But how do they expect to “convince” a Union to strike. By outflanking the leadership? Reading through the SO document it blames the membership throughout. It often uses the terminology “the unions” must do this, “the union movement must…” etc. But there are leaders and there are members, there is not one monolithic union movement; if you do not hold the leadership accountable for the defeats and setbacks we have suffered then you blame the membership and this is what SO does if you read the document. The SO document makes it clear that it is the view of the authors that it is the consciousness of the membership that is an obstacle when it states:
“But the level of mobilization and self-confidence of the working class leading up to March 4 did not get close to such a level to justify a focus on agitation amongst all unions to strike illegally. Even AFSCME Local 444 didn’t even come close to striking!”
The problem was not that the membership of Local 444 or the working class in general is against striking illegally, the problem is that the decision to strike is not made in a vacuum it is not made independent of leaders. If the leadership is leading, showing its willingness to fight, using the resources at its command to draw in all our allies and campaigning around a program that meets workers’ needs, and most importantly if they make it clear they will organize mass defiance of the law, then a decision to strike is taken in a completely different set of objective conditions.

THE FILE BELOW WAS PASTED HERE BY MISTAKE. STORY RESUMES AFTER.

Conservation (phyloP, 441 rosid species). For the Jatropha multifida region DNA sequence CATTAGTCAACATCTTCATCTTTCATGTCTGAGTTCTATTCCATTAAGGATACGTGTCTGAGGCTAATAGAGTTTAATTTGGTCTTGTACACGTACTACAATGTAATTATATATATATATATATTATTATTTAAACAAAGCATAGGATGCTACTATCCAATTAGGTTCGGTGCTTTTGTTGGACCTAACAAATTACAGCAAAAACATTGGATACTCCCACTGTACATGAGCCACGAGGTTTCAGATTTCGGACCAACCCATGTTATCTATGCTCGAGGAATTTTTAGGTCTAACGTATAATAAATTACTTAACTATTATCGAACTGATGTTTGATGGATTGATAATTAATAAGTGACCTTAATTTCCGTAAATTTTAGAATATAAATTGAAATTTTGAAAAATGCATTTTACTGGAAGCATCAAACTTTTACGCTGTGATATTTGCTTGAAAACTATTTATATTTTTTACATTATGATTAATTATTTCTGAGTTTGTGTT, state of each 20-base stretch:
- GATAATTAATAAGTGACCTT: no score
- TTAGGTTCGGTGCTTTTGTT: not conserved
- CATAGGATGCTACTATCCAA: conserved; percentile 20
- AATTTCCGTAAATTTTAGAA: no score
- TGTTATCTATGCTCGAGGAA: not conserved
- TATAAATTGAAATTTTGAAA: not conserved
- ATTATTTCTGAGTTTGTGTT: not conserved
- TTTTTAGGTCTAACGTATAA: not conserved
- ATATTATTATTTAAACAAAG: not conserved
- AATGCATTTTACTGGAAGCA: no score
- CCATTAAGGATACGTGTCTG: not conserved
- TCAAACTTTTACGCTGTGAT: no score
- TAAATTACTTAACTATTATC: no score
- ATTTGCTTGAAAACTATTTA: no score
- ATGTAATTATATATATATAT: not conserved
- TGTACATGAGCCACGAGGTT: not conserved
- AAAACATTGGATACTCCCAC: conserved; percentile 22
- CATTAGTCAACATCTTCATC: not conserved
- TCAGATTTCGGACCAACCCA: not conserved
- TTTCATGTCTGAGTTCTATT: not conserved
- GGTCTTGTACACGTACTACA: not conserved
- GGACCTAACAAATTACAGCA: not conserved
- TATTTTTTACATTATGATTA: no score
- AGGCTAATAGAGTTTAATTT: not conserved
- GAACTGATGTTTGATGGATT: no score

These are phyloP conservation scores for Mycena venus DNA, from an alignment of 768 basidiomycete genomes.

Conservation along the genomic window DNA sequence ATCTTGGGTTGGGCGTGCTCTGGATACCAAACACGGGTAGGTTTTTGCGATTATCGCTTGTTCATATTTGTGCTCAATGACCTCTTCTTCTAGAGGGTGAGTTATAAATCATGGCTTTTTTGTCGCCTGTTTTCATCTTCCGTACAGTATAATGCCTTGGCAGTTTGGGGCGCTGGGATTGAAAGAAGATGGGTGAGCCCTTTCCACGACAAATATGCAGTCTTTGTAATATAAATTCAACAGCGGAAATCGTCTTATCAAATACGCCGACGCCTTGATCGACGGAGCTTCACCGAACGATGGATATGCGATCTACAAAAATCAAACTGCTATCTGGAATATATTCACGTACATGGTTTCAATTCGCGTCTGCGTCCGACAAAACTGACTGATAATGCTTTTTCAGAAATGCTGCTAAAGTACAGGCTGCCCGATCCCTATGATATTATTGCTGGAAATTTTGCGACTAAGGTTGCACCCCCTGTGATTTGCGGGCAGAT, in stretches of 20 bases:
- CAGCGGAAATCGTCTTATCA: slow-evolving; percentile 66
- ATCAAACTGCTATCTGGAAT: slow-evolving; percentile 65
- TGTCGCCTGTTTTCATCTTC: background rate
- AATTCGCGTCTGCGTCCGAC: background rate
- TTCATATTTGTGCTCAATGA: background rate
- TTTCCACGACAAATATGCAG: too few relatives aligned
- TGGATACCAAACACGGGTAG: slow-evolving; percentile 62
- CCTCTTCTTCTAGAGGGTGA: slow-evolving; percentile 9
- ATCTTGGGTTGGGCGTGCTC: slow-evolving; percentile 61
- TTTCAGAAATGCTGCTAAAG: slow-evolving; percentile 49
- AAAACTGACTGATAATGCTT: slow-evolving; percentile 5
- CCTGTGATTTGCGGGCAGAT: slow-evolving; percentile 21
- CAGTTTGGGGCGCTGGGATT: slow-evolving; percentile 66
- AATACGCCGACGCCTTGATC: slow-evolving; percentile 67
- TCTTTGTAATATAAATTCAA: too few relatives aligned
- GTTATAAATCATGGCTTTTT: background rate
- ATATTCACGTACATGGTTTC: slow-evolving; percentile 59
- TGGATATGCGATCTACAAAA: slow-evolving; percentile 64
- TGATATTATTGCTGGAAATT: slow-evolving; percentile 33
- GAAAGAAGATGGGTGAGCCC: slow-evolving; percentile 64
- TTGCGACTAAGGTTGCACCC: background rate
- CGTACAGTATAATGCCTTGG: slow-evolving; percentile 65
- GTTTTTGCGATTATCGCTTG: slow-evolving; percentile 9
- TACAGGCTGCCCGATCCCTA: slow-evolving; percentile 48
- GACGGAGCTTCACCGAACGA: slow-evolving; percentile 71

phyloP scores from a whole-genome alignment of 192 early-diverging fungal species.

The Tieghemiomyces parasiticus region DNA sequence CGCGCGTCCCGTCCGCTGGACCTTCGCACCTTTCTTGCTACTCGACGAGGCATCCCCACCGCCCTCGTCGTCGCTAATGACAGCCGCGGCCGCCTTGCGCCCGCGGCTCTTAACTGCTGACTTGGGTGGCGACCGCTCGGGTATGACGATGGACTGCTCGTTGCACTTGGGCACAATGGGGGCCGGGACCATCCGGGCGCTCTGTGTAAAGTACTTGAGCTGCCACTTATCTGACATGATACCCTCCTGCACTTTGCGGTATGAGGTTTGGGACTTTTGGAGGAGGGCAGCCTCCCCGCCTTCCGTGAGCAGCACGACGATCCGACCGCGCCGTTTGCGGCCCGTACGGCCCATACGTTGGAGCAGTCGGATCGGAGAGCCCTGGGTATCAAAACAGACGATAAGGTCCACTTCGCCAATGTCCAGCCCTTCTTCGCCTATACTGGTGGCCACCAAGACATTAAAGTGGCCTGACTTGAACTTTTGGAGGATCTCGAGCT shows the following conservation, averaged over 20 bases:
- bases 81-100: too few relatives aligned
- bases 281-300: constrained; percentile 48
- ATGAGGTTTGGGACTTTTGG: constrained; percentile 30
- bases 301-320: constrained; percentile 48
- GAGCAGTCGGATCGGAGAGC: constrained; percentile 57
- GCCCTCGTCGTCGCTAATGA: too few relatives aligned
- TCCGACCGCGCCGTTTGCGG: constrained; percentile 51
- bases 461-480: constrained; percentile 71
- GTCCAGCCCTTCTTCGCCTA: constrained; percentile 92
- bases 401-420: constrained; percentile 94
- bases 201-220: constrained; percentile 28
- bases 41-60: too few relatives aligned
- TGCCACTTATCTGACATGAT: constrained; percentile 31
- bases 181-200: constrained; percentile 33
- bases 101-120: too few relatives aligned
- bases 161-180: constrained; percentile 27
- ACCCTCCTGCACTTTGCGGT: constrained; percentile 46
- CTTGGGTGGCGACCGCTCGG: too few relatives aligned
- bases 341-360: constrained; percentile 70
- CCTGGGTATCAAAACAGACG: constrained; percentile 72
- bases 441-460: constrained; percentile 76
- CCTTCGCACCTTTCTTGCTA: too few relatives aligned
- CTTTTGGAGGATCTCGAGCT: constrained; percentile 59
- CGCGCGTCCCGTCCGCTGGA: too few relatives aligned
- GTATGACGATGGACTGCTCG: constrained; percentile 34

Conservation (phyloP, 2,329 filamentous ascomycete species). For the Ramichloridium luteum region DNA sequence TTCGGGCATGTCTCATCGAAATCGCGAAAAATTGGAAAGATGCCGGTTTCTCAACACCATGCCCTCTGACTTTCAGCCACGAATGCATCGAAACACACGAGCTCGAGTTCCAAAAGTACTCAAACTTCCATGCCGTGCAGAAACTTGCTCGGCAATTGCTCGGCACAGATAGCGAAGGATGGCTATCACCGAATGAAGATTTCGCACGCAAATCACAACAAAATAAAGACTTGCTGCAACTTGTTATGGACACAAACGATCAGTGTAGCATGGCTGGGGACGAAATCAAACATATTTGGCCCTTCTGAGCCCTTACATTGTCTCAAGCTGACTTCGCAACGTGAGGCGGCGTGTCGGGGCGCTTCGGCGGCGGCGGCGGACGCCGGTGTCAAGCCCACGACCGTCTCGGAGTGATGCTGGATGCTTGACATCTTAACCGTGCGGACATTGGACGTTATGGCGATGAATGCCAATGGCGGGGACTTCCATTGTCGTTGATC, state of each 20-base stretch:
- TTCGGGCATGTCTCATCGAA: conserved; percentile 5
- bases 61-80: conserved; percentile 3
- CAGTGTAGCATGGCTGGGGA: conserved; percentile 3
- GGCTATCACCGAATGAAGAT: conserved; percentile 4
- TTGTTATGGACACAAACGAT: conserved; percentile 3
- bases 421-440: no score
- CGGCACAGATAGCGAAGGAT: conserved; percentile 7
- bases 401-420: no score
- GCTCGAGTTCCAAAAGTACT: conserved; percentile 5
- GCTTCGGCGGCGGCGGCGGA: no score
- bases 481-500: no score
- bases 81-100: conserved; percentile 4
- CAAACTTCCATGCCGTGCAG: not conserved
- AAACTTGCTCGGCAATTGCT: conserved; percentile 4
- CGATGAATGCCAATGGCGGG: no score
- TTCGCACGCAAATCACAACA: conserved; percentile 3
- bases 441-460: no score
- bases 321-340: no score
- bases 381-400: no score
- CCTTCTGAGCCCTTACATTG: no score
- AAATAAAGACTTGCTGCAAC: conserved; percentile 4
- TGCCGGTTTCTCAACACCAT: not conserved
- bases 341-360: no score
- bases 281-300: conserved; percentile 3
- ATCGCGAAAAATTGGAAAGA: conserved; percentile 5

The 444 resolution at the San Francisco Labor Council was not moved to a vote because it contained the following resolves:
RESOLVED that the leadership of the California Labor Federation, the Change to Win Coalition and the international Unions so affiliated to these bodies, as well as non-affiliated Unions join the call for and participate in a statewide strike on March 4th 2010 and publicly announce such intentions; and be it finally
RESOLVED that the resources of organized Labor in California be used between now and March 4th2010 to build support among the members of its affiliated Unions, the communities in which we live and work, and among the youth for a successful and united statewide strike against the assault on working people and our families.
Moving this resolution would have brought the mover in to conflict with the bureaucracy that leads the labor movement. It would have opened up the differences in a real way and the bureaucracy would have had to defend itself. Bodies like central labor councils are overwhelmingly not rank and file elected members; they are more often appointed or hired staff.